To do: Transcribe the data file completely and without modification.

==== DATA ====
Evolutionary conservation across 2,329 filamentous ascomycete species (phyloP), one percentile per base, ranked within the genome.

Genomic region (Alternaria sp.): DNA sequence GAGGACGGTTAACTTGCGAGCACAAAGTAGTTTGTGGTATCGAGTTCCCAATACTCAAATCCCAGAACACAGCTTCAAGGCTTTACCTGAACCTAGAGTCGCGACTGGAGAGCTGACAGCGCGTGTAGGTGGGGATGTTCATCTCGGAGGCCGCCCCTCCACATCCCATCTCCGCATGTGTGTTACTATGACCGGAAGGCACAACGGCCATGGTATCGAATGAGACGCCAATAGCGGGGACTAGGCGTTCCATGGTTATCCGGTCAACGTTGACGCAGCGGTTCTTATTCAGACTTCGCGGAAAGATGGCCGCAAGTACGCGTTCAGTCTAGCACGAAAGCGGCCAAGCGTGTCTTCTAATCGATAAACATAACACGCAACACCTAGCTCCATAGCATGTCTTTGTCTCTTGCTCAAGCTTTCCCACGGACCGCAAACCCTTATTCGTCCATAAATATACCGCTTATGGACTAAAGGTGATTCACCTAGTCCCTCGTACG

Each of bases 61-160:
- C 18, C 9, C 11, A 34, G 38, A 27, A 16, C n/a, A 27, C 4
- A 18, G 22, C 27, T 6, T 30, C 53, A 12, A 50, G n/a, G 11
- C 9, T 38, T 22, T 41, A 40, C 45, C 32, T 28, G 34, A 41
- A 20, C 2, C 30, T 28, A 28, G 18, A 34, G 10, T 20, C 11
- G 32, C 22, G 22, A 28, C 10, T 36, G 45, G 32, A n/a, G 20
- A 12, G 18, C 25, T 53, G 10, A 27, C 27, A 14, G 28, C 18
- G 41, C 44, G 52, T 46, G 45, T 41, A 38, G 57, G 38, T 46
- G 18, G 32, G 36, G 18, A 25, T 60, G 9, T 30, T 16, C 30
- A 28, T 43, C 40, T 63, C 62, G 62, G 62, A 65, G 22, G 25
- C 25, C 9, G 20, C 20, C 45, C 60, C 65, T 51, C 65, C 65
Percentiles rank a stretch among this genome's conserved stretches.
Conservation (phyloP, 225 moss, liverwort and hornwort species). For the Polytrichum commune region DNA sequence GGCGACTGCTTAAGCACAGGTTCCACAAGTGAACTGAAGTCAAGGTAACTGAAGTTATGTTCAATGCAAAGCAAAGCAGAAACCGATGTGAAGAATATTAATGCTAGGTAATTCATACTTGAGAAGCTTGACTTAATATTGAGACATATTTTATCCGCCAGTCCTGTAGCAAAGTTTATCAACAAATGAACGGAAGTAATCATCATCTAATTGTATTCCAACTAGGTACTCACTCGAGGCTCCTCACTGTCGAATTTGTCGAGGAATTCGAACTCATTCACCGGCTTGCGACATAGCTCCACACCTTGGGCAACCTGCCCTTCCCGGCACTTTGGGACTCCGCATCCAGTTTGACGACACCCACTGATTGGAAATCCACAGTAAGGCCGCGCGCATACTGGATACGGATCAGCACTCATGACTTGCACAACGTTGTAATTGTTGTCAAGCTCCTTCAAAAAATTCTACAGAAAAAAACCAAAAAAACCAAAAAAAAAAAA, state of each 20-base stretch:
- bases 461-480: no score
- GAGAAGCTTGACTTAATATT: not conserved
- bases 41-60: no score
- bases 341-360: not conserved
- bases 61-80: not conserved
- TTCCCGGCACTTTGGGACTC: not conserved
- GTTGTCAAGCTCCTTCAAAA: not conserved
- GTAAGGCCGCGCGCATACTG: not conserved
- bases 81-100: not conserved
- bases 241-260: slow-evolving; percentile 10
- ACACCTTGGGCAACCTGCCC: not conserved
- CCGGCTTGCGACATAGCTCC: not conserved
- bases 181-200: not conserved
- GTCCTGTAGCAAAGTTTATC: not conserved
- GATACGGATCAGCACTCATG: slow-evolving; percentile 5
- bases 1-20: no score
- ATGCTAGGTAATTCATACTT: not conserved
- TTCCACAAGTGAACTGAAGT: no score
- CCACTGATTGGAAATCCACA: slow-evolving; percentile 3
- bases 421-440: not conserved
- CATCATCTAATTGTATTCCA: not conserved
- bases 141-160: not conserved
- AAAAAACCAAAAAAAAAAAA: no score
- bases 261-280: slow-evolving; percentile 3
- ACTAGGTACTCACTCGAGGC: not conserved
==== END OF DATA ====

Evolutionary conservation across 2,329 filamentous ascomycete species (phyloP), one percentile per base, ranked within the genome.

Genomic region (Alternaria sp.): DNA sequence GAGGACGGTTAACTTGCGAGCACAAAGTAGTTTGTGGTATCGAGTTCCCAATACTCAAATCCCAGAACACAGCTTCAAGGCTTTACCTGAACCTAGAGTCGCGACTGGAGAGCTGACAGCGCGTGTAGGTGGGGATGTTCATCTCGGAGGCCGCCCCTCCACATCCCATCTCCGCATGTGTGTTACTATGACCGGAAGGCACAACGGCCATGGTATCGAATGAGACGCCAATAGCGGGGACTAGGCGTTCCATGGTTATCCGGTCAACGTTGACGCAGCGGTTCTTATTCAGACTTCGCGGAAAGATGGCCGCAAGTACGCGTTCAGTCTAGCACGAAAGCGGCCAAGCGTGTCTTCTAATCGATAAACATAACACGCAACACCTAGCTCCATAGCATGTCTTTGTCTCTTGCTCAAGCTTTCCCACGGACCGCAAACCCTTATTCGTCCATAAATATACCGCTTATGGACTAAAGGTGATTCACCTAGTCCCTCGTACG

Each of bases 61-160:
- C 18, C 9, C 11, A 34, G 38, A 27, A 16, C n/a, A 27, C 4
- A 18, G 22, C 27, T 6, T 30, C 53, A 12, A 50, G n/a, G 11
- C 9, T 38, T 22, T 41, A 40, C 45, C 32, T 28, G 34, A 41
- A 20, C 2, C 30, T 28, A 28, G 18, A 34, G 10, T 20, C 11
- G 32, C 22, G 22, A 28, C 10, T 36, G 45, G 32, A n/a, G 20
- A 12, G 18, C 25, T 53, G 10, A 27, C 27, A 14, G 28, C 18
- G 41, C 44, G 52, T 46, G 45, T 41, A 38, G 57, G 38, T 46
- G 18, G 32, G 36, G 18, A 25, T 60, G 9, T 30, T 16, C 30
- A 28, T 43, C 40, T 63, C 62, G 62, G 62, A 65, G 22, G 25
- C 25, C 9, G 20, C 20, C 45, C 60, C 65, T 51, C 65, C 65
Percentiles rank a stretch among this genome's conserved stretches.
Conservation (phyloP, 225 moss, liverwort and hornwort species). For the Polytrichum commune region DNA sequence GGCGACTGCTTAAGCACAGGTTCCACAAGTGAACTGAAGTCAAGGTAACTGAAGTTATGTTCAATGCAAAGCAAAGCAGAAACCGATGTGAAGAATATTAATGCTAGGTAATTCATACTTGAGAAGCTTGACTTAATATTGAGACATATTTTATCCGCCAGTCCTGTAGCAAAGTTTATCAACAAATGAACGGAAGTAATCATCATCTAATTGTATTCCAACTAGGTACTCACTCGAGGCTCCTCACTGTCGAATTTGTCGAGGAATTCGAACTCATTCACCGGCTTGCGACATAGCTCCACACCTTGGGCAACCTGCCCTTCCCGGCACTTTGGGACTCCGCATCCAGTTTGACGACACCCACTGATTGGAAATCCACAGTAAGGCCGCGCGCATACTGGATACGGATCAGCACTCATGACTTGCACAACGTTGTAATTGTTGTCAAGCTCCTTCAAAAAATTCTACAGAAAAAAACCAAAAAAACCAAAAAAAAAAAA, state of each 20-base stretch:
- bases 461-480: no score
- GAGAAGCTTGACTTAATATT: not conserved
- bases 41-60: no score
- bases 341-360: not conserved
- bases 61-80: not conserved
- TTCCCGGCACTTTGGGACTC: not conserved
- GTTGTCAAGCTCCTTCAAAA: not conserved
- GTAAGGCCGCGCGCATACTG: not conserved
- bases 81-100: not conserved
- bases 241-260: slow-evolving; percentile 10
- ACACCTTGGGCAACCTGCCC: not conserved
- CCGGCTTGCGACATAGCTCC: not conserved
- bases 181-200: not conserved
- GTCCTGTAGCAAAGTTTATC: not conserved
- GATACGGATCAGCACTCATG: slow-evolving; percentile 5
- bases 1-20: no score
- ATGCTAGGTAATTCATACTT: not conserved
- TTCCACAAGTGAACTGAAGT: no score
- CCACTGATTGGAAATCCACA: slow-evolving; percentile 3
- bases 421-440: not conserved
- CATCATCTAATTGTATTCCA: not conserved
- bases 141-160: not conserved
- AAAAAACCAAAAAAAAAAAA: no score
- bases 261-280: slow-evolving; percentile 3
- ACTAGGTACTCACTCGAGGC: not conserved